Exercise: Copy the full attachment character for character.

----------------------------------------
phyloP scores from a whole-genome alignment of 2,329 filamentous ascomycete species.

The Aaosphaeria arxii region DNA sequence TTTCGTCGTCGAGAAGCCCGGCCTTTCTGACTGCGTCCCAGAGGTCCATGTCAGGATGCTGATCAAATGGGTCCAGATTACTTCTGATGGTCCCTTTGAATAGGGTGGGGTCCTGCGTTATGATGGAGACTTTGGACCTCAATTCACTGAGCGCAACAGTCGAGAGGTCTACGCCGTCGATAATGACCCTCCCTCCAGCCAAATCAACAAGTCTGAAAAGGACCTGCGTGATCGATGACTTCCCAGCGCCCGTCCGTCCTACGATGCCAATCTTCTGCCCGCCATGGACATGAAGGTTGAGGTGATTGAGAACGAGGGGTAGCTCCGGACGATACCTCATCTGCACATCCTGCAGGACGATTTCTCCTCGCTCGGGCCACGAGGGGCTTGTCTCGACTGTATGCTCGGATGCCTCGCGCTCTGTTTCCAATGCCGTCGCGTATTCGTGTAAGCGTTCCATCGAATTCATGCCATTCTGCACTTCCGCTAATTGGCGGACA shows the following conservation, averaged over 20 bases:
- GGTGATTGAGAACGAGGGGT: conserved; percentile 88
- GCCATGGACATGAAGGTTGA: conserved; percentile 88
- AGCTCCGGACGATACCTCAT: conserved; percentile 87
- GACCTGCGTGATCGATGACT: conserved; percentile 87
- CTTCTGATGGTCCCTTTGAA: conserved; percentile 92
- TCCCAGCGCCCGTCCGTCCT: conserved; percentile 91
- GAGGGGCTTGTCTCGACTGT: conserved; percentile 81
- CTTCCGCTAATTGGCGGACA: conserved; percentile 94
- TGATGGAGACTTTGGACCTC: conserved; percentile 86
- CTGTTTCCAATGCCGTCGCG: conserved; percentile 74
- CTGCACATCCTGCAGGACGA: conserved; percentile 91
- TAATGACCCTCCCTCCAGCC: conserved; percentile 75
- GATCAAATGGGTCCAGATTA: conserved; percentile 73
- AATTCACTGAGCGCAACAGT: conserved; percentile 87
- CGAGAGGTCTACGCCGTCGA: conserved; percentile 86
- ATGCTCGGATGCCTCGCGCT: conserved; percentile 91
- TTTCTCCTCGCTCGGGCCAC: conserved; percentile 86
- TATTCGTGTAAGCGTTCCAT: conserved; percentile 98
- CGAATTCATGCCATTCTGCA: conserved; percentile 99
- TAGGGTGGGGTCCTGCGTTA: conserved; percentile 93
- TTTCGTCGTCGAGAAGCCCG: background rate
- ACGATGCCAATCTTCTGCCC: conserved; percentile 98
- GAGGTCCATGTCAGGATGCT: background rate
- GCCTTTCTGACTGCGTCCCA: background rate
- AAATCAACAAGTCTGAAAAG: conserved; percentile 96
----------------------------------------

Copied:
phyloP scores from a whole-genome alignment of 2,329 filamentous ascomycete species.

The Aaosphaeria arxii region DNA sequence TTTCGTCGTCGAGAAGCCCGGCCTTTCTGACTGCGTCCCAGAGGTCCATGTCAGGATGCTGATCAAATGGGTCCAGATTACTTCTGATGGTCCCTTTGAATAGGGTGGGGTCCTGCGTTATGATGGAGACTTTGGACCTCAATTCACTGAGCGCAACAGTCGAGAGGTCTACGCCGTCGATAATGACCCTCCCTCCAGCCAAATCAACAAGTCTGAAAAGGACCTGCGTGATCGATGACTTCCCAGCGCCCGTCCGTCCTACGATGCCAATCTTCTGCCCGCCATGGACATGAAGGTTGAGGTGATTGAGAACGAGGGGTAGCTCCGGACGATACCTCATCTGCACATCCTGCAGGACGATTTCTCCTCGCTCGGGCCACGAGGGGCTTGTCTCGACTGTATGCTCGGATGCCTCGCGCTCTGTTTCCAATGCCGTCGCGTATTCGTGTAAGCGTTCCATCGAATTCATGCCATTCTGCACTTCCGCTAATTGGCGGACA shows the following conservation, averaged over 20 bases:
- GGTGATTGAGAACGAGGGGT: conserved; percentile 88
- GCCATGGACATGAAGGTTGA: conserved; percentile 88
- AGCTCCGGACGATACCTCAT: conserved; percentile 87
- GACCTGCGTGATCGATGACT: conserved; percentile 87
- CTTCTGATGGTCCCTTTGAA: conserved; percentile 92
- TCCCAGCGCCCGTCCGTCCT: conserved; percentile 91
- GAGGGGCTTGTCTCGACTGT: conserved; percentile 81
- CTTCCGCTAATTGGCGGACA: conserved; percentile 94
- TGATGGAGACTTTGGACCTC: conserved; percentile 86
- CTGTTTCCAATGCCGTCGCG: conserved; percentile 74
- CTGCACATCCTGCAGGACGA: conserved; percentile 91
- TAATGACCCTCCCTCCAGCC: conserved; percentile 75
- GATCAAATGGGTCCAGATTA: conserved; percentile 73
- AATTCACTGAGCGCAACAGT: conserved; percentile 87
- CGAGAGGTCTACGCCGTCGA: conserved; percentile 86
- ATGCTCGGATGCCTCGCGCT: conserved; percentile 91
- TTTCTCCTCGCTCGGGCCAC: conserved; percentile 86
- TATTCGTGTAAGCGTTCCAT: conserved; percentile 98
- CGAATTCATGCCATTCTGCA: conserved; percentile 99
- TAGGGTGGGGTCCTGCGTTA: conserved; percentile 93
- TTTCGTCGTCGAGAAGCCCG: background rate
- ACGATGCCAATCTTCTGCCC: conserved; percentile 98
- GAGGTCCATGTCAGGATGCT: background rate
- GCCTTTCTGACTGCGTCCCA: background rate
- AAATCAACAAGTCTGAAAAG: conserved; percentile 96